The NC generation, produced from 2005 to 2015, brought a big leap in power production and driving technology from the previous model. A beefier 2.0-liter engine complemented the car’s performance greatly, especially due to the fact that this model gained only minimal weight compared to the previous generation. This version of Mazda’s little roadster introduced power steering and minimal driving aids that, while easily noticeable, do not impede on what the driver asks of the car. Given the tech updates and more powerful engine, this model felt surprisingly similar to the NB, with just a little more satisfaction when stepping on the gas pedal.

NC Miata on trackBuilding on a winning formula of lightweight chassis and raw handling, the NC Generation Miata offered even greater power figures but kept weight low.

ND MX-5 Cup

Each generation MX-5 Miata holds a strong reputation for its front/rear balance and neutral oversteer handling, and the new ND is no different. Small changes add up for better handling, like a more compact differential with smaller gears to reduce weight and rotating mass, a raised roll center to allow for faster turn-in, and even finer details like the move to four-lug wheels for further weight reduction.

Requiring minimal input from the driver’s seat, the ND MX-5 Cup blasts through corners as if it were on autopilot. The anti-lock braking system carries some enhancements that allow drivers to apply very hard, confident threshold braking. When persuading the car’s rotation with just a touch of trail-braking, the ND rewards you with a fantastic rotation that drifts the back end around for as long as you need it to. Not to be mistaken for snap oversteer, the rear end slides in a very gradual and, best of all, predictable manner.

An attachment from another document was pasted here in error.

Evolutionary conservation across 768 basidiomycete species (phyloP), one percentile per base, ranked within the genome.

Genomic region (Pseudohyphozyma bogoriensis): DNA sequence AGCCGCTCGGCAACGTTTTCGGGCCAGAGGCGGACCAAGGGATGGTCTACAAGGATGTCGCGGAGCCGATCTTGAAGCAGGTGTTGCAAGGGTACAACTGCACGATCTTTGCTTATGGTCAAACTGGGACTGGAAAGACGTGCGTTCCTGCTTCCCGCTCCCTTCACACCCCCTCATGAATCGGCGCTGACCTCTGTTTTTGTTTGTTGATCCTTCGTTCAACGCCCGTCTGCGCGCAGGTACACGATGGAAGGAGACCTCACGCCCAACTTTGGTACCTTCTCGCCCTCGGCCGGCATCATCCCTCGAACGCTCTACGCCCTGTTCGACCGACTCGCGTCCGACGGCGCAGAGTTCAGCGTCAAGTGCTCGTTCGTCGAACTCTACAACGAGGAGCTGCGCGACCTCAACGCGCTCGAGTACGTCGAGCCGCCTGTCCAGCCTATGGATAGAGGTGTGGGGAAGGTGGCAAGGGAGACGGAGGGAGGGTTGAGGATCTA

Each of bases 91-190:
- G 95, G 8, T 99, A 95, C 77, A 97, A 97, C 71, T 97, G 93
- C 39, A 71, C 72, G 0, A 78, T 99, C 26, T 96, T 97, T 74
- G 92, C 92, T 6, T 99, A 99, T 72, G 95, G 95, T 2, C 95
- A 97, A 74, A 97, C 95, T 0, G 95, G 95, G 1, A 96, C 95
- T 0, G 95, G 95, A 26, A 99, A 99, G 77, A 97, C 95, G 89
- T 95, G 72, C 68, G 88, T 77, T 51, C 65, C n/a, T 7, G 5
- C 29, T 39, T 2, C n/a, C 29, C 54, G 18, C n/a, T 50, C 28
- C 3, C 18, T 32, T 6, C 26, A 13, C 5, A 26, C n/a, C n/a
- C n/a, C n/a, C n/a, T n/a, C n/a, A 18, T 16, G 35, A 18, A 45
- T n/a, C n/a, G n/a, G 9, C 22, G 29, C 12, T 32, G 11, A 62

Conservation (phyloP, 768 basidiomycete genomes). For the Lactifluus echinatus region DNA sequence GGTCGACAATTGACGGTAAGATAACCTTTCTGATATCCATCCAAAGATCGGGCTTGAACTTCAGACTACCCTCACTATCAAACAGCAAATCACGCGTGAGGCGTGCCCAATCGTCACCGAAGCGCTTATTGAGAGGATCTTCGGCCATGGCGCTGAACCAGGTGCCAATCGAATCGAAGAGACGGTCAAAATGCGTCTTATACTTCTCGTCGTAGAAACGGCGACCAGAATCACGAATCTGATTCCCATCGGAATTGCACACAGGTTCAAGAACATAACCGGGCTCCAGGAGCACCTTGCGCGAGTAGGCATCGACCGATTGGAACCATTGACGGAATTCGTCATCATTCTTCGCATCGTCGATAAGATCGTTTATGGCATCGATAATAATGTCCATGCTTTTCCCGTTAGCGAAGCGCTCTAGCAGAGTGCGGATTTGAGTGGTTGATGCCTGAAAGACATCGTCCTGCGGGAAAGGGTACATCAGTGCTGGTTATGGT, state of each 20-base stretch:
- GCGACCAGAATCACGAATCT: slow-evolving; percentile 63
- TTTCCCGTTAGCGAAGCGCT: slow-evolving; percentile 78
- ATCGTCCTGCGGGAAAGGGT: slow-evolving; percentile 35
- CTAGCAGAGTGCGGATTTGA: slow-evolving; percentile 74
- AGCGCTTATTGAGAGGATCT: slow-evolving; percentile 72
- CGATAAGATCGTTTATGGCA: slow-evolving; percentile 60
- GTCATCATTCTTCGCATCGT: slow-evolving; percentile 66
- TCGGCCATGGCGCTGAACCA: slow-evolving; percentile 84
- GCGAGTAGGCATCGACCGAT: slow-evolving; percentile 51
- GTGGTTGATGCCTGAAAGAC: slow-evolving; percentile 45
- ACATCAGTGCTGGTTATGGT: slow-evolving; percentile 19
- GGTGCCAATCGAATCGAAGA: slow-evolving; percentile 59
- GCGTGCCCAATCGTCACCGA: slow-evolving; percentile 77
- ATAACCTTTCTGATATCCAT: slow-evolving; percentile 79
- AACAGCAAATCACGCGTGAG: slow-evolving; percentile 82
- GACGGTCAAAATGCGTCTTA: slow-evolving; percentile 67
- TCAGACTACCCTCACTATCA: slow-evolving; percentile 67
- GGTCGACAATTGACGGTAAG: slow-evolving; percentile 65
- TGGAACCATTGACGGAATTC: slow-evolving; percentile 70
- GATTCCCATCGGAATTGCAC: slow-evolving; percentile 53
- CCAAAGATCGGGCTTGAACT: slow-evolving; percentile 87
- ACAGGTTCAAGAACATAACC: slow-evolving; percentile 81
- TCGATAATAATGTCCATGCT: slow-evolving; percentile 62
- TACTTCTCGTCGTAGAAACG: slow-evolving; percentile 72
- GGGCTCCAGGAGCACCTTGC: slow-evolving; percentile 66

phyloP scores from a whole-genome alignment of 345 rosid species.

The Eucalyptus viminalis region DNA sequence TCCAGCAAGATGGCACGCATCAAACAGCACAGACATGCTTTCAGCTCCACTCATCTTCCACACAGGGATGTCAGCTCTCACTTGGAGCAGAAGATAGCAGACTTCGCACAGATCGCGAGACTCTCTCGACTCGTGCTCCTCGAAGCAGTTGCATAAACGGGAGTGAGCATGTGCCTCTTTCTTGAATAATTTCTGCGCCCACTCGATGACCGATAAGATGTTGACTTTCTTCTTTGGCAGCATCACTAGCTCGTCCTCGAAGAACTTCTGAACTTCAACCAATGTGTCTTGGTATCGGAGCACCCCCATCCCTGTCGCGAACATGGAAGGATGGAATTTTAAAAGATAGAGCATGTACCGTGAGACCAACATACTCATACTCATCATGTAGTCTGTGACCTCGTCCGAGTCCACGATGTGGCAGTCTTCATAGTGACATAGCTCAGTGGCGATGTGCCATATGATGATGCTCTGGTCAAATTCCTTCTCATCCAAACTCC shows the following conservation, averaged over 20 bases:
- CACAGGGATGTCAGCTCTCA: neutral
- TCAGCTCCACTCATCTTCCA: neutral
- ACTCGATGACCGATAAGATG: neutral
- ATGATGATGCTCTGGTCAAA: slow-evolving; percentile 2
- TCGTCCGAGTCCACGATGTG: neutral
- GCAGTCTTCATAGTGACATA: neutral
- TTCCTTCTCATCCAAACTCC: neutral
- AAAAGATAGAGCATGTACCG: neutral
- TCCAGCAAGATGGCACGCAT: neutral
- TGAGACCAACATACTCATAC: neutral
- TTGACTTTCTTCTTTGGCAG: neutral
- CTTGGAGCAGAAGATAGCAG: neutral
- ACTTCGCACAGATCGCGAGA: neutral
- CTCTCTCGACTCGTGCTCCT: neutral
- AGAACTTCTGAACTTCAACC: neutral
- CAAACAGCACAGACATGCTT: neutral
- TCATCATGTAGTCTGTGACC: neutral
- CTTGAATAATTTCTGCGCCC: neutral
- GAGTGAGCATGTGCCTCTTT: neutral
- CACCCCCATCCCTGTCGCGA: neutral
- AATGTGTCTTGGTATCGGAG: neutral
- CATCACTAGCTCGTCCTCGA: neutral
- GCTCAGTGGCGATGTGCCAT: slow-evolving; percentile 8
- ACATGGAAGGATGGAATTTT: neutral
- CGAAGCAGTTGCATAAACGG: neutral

Mazda MX-5 Miata on track

Some have voiced concern regarding the ND MX-5’s relatively low power numbers. While the car brings a fun experience to the track, the question of why the power output is lower than the NC remains. That’s not to say the car can’t accelerate. The tightly-geared six-speed manual, paired with the car’s low weight and a fantastic power band made for a huge jump in acceleration. But given Mazda’s achievements with its SKYACTIV technology in the racing world, it’s difficult not to ask why this 2.0-liter doesn’t produce more than 155hp and 148 lb-ft of torque.

Mazda MX-5 Miata in the pits

Fun on a Dime

In defense of the car’s generally modest power output, MX-5 racing series drivers everywhere pride themselves on momentum driving and the closest wheel- to-wheel racing that many drivers ever experience in a lifetime. Beyond the relatively approachable budgets and running costs, the existing popularity of each generation MX-5 in club racing and pro racing alike ensures no shortage of regions to race with or competitors to pit against in the future. Stay posted this coming year, as Mazda introduces the ND generation to the Global MX-5 Cup series, where multiple series run around the world and will end the season at the historic Mazda Raceway Laguna Seca.

Production Model MX-5 Stats

Mazda NA1 MiataNA (1990-1997)

Curb weight: ~2,070 lbs Displacement: 1.6L

Horsepower: 115 hp Torque: 100 lb-f

Mazda NB MiataNB (1999-2005)

Curb weight: ~2,350 lbs Displacement: 1.8L

Horsepower: 140 hp Torque: 116 lb-f

Mazda NC MiataNC (2006-2015)

Curb weight: ~2,480 lbs Displacement: 2.0L

Horsepower: 165 hp Torque: 140 lb-f

Mazda ND MiataND (2016-)

Curb weight: ~2,330 lbs Displacement: 2.0L

Horsepower: 155 hp Torque: 148 lb-f